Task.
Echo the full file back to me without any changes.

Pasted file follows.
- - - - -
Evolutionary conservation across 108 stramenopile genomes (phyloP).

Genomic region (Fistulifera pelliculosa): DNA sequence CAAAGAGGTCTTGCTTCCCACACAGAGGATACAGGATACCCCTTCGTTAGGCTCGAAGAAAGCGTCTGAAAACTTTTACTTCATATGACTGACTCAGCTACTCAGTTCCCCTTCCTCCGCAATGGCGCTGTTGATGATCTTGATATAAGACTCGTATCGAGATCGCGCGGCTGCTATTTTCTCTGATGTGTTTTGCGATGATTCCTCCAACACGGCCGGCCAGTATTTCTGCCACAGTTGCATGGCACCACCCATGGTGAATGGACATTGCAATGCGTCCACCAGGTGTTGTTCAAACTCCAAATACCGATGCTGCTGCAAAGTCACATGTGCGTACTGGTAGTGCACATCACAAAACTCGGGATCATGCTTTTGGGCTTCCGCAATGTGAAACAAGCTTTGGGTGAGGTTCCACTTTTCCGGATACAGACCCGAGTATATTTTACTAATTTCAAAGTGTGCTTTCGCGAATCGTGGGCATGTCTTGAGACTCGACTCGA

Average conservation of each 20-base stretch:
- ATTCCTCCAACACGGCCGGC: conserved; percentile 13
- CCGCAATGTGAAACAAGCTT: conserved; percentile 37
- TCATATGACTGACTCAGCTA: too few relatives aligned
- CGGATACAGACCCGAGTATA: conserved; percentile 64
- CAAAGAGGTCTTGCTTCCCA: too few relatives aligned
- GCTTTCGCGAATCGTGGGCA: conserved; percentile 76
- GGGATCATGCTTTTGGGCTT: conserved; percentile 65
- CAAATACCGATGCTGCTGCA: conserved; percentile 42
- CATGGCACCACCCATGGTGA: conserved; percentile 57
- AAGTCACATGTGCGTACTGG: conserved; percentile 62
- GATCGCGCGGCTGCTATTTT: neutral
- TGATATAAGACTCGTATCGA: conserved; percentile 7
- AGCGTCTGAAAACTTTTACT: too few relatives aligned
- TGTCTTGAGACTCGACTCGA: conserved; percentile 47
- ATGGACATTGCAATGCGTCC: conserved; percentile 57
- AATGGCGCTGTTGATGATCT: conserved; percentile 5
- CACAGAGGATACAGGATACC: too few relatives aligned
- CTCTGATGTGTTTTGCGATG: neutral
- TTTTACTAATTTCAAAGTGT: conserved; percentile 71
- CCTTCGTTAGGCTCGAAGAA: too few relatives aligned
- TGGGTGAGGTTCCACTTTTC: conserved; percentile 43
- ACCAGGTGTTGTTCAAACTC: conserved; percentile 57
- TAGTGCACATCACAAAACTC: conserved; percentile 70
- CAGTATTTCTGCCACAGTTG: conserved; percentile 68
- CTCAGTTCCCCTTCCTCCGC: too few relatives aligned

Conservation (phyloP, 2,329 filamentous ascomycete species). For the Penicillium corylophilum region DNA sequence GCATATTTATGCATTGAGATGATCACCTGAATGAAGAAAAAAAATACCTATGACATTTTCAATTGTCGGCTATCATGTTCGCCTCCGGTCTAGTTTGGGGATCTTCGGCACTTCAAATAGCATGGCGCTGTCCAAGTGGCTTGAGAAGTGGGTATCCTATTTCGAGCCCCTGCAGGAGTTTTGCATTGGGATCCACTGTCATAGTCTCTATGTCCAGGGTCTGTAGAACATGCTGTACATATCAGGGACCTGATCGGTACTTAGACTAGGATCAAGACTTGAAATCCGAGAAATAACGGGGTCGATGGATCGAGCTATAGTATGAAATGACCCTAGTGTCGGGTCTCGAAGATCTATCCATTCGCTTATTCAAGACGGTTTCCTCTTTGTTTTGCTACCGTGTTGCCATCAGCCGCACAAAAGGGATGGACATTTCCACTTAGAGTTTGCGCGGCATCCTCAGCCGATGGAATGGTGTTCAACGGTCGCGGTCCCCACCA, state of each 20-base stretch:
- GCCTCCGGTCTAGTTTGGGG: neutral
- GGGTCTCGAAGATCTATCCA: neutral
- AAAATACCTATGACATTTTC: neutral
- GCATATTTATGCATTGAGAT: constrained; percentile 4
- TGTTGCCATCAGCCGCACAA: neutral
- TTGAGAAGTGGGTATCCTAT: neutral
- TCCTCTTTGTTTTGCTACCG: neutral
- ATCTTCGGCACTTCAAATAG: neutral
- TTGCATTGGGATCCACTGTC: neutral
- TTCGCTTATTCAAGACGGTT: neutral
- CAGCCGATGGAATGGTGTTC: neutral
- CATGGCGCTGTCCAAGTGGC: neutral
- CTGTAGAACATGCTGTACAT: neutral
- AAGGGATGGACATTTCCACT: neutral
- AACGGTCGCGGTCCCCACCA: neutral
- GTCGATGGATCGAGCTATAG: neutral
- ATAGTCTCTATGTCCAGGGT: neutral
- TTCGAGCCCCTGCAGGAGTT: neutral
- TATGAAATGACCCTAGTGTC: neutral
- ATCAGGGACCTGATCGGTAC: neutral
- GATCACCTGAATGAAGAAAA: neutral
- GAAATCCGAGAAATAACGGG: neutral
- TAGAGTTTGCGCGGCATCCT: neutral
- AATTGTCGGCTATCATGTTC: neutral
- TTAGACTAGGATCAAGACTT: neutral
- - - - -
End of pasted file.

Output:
Evolutionary conservation across 108 stramenopile genomes (phyloP).

Genomic region (Fistulifera pelliculosa): DNA sequence CAAAGAGGTCTTGCTTCCCACACAGAGGATACAGGATACCCCTTCGTTAGGCTCGAAGAAAGCGTCTGAAAACTTTTACTTCATATGACTGACTCAGCTACTCAGTTCCCCTTCCTCCGCAATGGCGCTGTTGATGATCTTGATATAAGACTCGTATCGAGATCGCGCGGCTGCTATTTTCTCTGATGTGTTTTGCGATGATTCCTCCAACACGGCCGGCCAGTATTTCTGCCACAGTTGCATGGCACCACCCATGGTGAATGGACATTGCAATGCGTCCACCAGGTGTTGTTCAAACTCCAAATACCGATGCTGCTGCAAAGTCACATGTGCGTACTGGTAGTGCACATCACAAAACTCGGGATCATGCTTTTGGGCTTCCGCAATGTGAAACAAGCTTTGGGTGAGGTTCCACTTTTCCGGATACAGACCCGAGTATATTTTACTAATTTCAAAGTGTGCTTTCGCGAATCGTGGGCATGTCTTGAGACTCGACTCGA

Average conservation of each 20-base stretch:
- ATTCCTCCAACACGGCCGGC: conserved; percentile 13
- CCGCAATGTGAAACAAGCTT: conserved; percentile 37
- TCATATGACTGACTCAGCTA: too few relatives aligned
- CGGATACAGACCCGAGTATA: conserved; percentile 64
- CAAAGAGGTCTTGCTTCCCA: too few relatives aligned
- GCTTTCGCGAATCGTGGGCA: conserved; percentile 76
- GGGATCATGCTTTTGGGCTT: conserved; percentile 65
- CAAATACCGATGCTGCTGCA: conserved; percentile 42
- CATGGCACCACCCATGGTGA: conserved; percentile 57
- AAGTCACATGTGCGTACTGG: conserved; percentile 62
- GATCGCGCGGCTGCTATTTT: neutral
- TGATATAAGACTCGTATCGA: conserved; percentile 7
- AGCGTCTGAAAACTTTTACT: too few relatives aligned
- TGTCTTGAGACTCGACTCGA: conserved; percentile 47
- ATGGACATTGCAATGCGTCC: conserved; percentile 57
- AATGGCGCTGTTGATGATCT: conserved; percentile 5
- CACAGAGGATACAGGATACC: too few relatives aligned
- CTCTGATGTGTTTTGCGATG: neutral
- TTTTACTAATTTCAAAGTGT: conserved; percentile 71
- CCTTCGTTAGGCTCGAAGAA: too few relatives aligned
- TGGGTGAGGTTCCACTTTTC: conserved; percentile 43
- ACCAGGTGTTGTTCAAACTC: conserved; percentile 57
- TAGTGCACATCACAAAACTC: conserved; percentile 70
- CAGTATTTCTGCCACAGTTG: conserved; percentile 68
- CTCAGTTCCCCTTCCTCCGC: too few relatives aligned

Conservation (phyloP, 2,329 filamentous ascomycete species). For the Penicillium corylophilum region DNA sequence GCATATTTATGCATTGAGATGATCACCTGAATGAAGAAAAAAAATACCTATGACATTTTCAATTGTCGGCTATCATGTTCGCCTCCGGTCTAGTTTGGGGATCTTCGGCACTTCAAATAGCATGGCGCTGTCCAAGTGGCTTGAGAAGTGGGTATCCTATTTCGAGCCCCTGCAGGAGTTTTGCATTGGGATCCACTGTCATAGTCTCTATGTCCAGGGTCTGTAGAACATGCTGTACATATCAGGGACCTGATCGGTACTTAGACTAGGATCAAGACTTGAAATCCGAGAAATAACGGGGTCGATGGATCGAGCTATAGTATGAAATGACCCTAGTGTCGGGTCTCGAAGATCTATCCATTCGCTTATTCAAGACGGTTTCCTCTTTGTTTTGCTACCGTGTTGCCATCAGCCGCACAAAAGGGATGGACATTTCCACTTAGAGTTTGCGCGGCATCCTCAGCCGATGGAATGGTGTTCAACGGTCGCGGTCCCCACCA, state of each 20-base stretch:
- GCCTCCGGTCTAGTTTGGGG: neutral
- GGGTCTCGAAGATCTATCCA: neutral
- AAAATACCTATGACATTTTC: neutral
- GCATATTTATGCATTGAGAT: constrained; percentile 4
- TGTTGCCATCAGCCGCACAA: neutral
- TTGAGAAGTGGGTATCCTAT: neutral
- TCCTCTTTGTTTTGCTACCG: neutral
- ATCTTCGGCACTTCAAATAG: neutral
- TTGCATTGGGATCCACTGTC: neutral
- TTCGCTTATTCAAGACGGTT: neutral
- CAGCCGATGGAATGGTGTTC: neutral
- CATGGCGCTGTCCAAGTGGC: neutral
- CTGTAGAACATGCTGTACAT: neutral
- AAGGGATGGACATTTCCACT: neutral
- AACGGTCGCGGTCCCCACCA: neutral
- GTCGATGGATCGAGCTATAG: neutral
- ATAGTCTCTATGTCCAGGGT: neutral
- TTCGAGCCCCTGCAGGAGTT: neutral
- TATGAAATGACCCTAGTGTC: neutral
- ATCAGGGACCTGATCGGTAC: neutral
- GATCACCTGAATGAAGAAAA: neutral
- GAAATCCGAGAAATAACGGG: neutral
- TAGAGTTTGCGCGGCATCCT: neutral
- AATTGTCGGCTATCATGTTC: neutral
- TTAGACTAGGATCAAGACTT: neutral